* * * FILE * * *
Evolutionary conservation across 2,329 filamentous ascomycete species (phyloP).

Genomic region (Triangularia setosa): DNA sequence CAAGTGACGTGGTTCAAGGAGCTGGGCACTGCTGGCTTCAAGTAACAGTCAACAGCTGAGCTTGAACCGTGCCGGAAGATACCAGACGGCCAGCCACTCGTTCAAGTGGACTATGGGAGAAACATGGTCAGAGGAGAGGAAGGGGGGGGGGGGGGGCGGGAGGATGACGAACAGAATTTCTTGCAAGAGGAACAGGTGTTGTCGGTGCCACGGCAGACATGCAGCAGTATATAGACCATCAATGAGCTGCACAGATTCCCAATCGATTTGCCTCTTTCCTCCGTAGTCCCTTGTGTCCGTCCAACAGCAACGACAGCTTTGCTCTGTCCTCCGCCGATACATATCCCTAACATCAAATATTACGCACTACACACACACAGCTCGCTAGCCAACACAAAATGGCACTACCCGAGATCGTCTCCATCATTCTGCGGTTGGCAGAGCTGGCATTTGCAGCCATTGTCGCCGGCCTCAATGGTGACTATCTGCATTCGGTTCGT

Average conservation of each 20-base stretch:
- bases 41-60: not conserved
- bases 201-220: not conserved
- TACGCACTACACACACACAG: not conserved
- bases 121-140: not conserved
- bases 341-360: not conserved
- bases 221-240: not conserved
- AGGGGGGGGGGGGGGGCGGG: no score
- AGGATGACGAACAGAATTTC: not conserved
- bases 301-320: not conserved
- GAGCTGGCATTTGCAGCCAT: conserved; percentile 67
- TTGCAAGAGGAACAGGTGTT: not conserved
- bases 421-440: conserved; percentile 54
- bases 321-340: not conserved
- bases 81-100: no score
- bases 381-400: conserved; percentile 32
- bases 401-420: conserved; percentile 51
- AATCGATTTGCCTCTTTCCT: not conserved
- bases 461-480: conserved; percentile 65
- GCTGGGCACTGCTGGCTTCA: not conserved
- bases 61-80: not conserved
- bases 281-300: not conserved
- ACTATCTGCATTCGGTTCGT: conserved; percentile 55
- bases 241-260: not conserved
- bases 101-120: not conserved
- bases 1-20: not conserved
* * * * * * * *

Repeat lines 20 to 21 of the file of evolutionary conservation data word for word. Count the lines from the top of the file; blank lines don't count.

- AATCGATTTGCCTCTTTCCT: not conserved
- bases 461-480: conserved; percentile 65